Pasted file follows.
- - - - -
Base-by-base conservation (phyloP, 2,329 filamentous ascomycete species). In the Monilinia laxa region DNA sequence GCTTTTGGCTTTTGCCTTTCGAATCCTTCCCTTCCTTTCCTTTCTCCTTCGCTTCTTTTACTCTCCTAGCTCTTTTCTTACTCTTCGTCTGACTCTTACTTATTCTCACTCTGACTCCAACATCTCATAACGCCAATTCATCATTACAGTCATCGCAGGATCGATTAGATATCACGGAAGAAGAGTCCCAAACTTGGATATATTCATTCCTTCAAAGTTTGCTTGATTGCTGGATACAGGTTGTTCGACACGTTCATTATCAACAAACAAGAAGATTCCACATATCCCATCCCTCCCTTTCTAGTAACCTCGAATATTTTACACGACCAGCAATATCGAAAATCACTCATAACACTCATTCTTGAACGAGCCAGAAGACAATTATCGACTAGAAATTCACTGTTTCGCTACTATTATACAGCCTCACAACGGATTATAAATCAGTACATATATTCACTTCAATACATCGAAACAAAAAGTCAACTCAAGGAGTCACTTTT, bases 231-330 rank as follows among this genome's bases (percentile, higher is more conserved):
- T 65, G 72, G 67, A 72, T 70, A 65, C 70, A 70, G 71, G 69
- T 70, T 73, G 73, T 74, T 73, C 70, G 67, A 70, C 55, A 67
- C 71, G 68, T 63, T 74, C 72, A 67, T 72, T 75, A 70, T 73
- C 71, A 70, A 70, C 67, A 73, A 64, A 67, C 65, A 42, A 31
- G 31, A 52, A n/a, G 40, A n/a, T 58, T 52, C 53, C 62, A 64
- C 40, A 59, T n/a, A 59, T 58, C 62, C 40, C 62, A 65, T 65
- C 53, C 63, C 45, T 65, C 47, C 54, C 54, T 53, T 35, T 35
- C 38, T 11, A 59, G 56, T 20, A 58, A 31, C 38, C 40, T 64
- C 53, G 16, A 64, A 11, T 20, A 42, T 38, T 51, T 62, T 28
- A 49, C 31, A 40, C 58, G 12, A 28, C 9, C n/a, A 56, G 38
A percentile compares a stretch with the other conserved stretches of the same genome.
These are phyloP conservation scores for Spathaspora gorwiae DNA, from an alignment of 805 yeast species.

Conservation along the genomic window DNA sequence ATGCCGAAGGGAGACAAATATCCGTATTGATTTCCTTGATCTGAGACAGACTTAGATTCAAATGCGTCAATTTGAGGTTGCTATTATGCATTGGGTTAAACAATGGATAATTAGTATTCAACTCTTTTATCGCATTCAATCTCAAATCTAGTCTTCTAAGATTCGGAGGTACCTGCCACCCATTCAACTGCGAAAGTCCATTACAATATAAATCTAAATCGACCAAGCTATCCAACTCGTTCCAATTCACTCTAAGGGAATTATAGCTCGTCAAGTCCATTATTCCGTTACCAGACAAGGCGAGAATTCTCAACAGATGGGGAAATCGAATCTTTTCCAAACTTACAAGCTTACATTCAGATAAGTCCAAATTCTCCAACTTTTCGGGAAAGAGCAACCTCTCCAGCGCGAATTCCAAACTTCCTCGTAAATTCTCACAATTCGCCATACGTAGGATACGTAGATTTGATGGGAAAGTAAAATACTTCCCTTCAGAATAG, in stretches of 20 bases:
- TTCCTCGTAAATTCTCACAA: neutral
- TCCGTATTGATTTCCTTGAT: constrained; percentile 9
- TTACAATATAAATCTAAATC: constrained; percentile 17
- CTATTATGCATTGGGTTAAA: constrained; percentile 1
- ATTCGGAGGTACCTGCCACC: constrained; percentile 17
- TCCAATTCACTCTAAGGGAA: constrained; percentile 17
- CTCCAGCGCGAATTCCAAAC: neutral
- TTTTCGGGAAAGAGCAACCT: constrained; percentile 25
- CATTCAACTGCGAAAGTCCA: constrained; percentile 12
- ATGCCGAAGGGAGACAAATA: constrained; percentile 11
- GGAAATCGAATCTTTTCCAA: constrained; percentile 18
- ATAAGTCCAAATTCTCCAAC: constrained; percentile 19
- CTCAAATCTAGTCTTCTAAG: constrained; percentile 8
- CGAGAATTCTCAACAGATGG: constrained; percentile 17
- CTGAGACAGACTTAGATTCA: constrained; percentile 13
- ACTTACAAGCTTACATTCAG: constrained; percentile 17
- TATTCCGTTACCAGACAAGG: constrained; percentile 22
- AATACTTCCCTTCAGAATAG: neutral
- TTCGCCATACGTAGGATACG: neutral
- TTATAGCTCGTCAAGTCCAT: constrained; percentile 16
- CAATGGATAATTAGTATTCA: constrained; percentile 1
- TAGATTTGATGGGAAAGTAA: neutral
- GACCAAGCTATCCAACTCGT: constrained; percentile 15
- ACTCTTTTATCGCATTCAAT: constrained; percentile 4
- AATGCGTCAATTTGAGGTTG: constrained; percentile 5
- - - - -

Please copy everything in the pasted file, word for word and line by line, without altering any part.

Base-by-base conservation (phyloP, 2,329 filamentous ascomycete species). In the Monilinia laxa region DNA sequence GCTTTTGGCTTTTGCCTTTCGAATCCTTCCCTTCCTTTCCTTTCTCCTTCGCTTCTTTTACTCTCCTAGCTCTTTTCTTACTCTTCGTCTGACTCTTACTTATTCTCACTCTGACTCCAACATCTCATAACGCCAATTCATCATTACAGTCATCGCAGGATCGATTAGATATCACGGAAGAAGAGTCCCAAACTTGGATATATTCATTCCTTCAAAGTTTGCTTGATTGCTGGATACAGGTTGTTCGACACGTTCATTATCAACAAACAAGAAGATTCCACATATCCCATCCCTCCCTTTCTAGTAACCTCGAATATTTTACACGACCAGCAATATCGAAAATCACTCATAACACTCATTCTTGAACGAGCCAGAAGACAATTATCGACTAGAAATTCACTGTTTCGCTACTATTATACAGCCTCACAACGGATTATAAATCAGTACATATATTCACTTCAATACATCGAAACAAAAAGTCAACTCAAGGAGTCACTTTT, bases 231-330 rank as follows among this genome's bases (percentile, higher is more conserved):
- T 65, G 72, G 67, A 72, T 70, A 65, C 70, A 70, G 71, G 69
- T 70, T 73, G 73, T 74, T 73, C 70, G 67, A 70, C 55, A 67
- C 71, G 68, T 63, T 74, C 72, A 67, T 72, T 75, A 70, T 73
- C 71, A 70, A 70, C 67, A 73, A 64, A 67, C 65, A 42, A 31
- G 31, A 52, A n/a, G 40, A n/a, T 58, T 52, C 53, C 62, A 64
- C 40, A 59, T n/a, A 59, T 58, C 62, C 40, C 62, A 65, T 65
- C 53, C 63, C 45, T 65, C 47, C 54, C 54, T 53, T 35, T 35
- C 38, T 11, A 59, G 56, T 20, A 58, A 31, C 38, C 40, T 64
- C 53, G 16, A 64, A 11, T 20, A 42, T 38, T 51, T 62, T 28
- A 49, C 31, A 40, C 58, G 12, A 28, C 9, C n/a, A 56, G 38
A percentile compares a stretch with the other conserved stretches of the same genome.
These are phyloP conservation scores for Spathaspora gorwiae DNA, from an alignment of 805 yeast species.

Conservation along the genomic window DNA sequence ATGCCGAAGGGAGACAAATATCCGTATTGATTTCCTTGATCTGAGACAGACTTAGATTCAAATGCGTCAATTTGAGGTTGCTATTATGCATTGGGTTAAACAATGGATAATTAGTATTCAACTCTTTTATCGCATTCAATCTCAAATCTAGTCTTCTAAGATTCGGAGGTACCTGCCACCCATTCAACTGCGAAAGTCCATTACAATATAAATCTAAATCGACCAAGCTATCCAACTCGTTCCAATTCACTCTAAGGGAATTATAGCTCGTCAAGTCCATTATTCCGTTACCAGACAAGGCGAGAATTCTCAACAGATGGGGAAATCGAATCTTTTCCAAACTTACAAGCTTACATTCAGATAAGTCCAAATTCTCCAACTTTTCGGGAAAGAGCAACCTCTCCAGCGCGAATTCCAAACTTCCTCGTAAATTCTCACAATTCGCCATACGTAGGATACGTAGATTTGATGGGAAAGTAAAATACTTCCCTTCAGAATAG, in stretches of 20 bases:
- TTCCTCGTAAATTCTCACAA: neutral
- TCCGTATTGATTTCCTTGAT: constrained; percentile 9
- TTACAATATAAATCTAAATC: constrained; percentile 17
- CTATTATGCATTGGGTTAAA: constrained; percentile 1
- ATTCGGAGGTACCTGCCACC: constrained; percentile 17
- TCCAATTCACTCTAAGGGAA: constrained; percentile 17
- CTCCAGCGCGAATTCCAAAC: neutral
- TTTTCGGGAAAGAGCAACCT: constrained; percentile 25
- CATTCAACTGCGAAAGTCCA: constrained; percentile 12
- ATGCCGAAGGGAGACAAATA: constrained; percentile 11
- GGAAATCGAATCTTTTCCAA: constrained; percentile 18
- ATAAGTCCAAATTCTCCAAC: constrained; percentile 19
- CTCAAATCTAGTCTTCTAAG: constrained; percentile 8
- CGAGAATTCTCAACAGATGG: constrained; percentile 17
- CTGAGACAGACTTAGATTCA: constrained; percentile 13
- ACTTACAAGCTTACATTCAG: constrained; percentile 17
- TATTCCGTTACCAGACAAGG: constrained; percentile 22
- AATACTTCCCTTCAGAATAG: neutral
- TTCGCCATACGTAGGATACG: neutral
- TTATAGCTCGTCAAGTCCAT: constrained; percentile 16
- CAATGGATAATTAGTATTCA: constrained; percentile 1
- TAGATTTGATGGGAAAGTAA: neutral
- GACCAAGCTATCCAACTCGT: constrained; percentile 15
- ACTCTTTTATCGCATTCAAT: constrained; percentile 4
- AATGCGTCAATTTGAGGTTG: constrained; percentile 5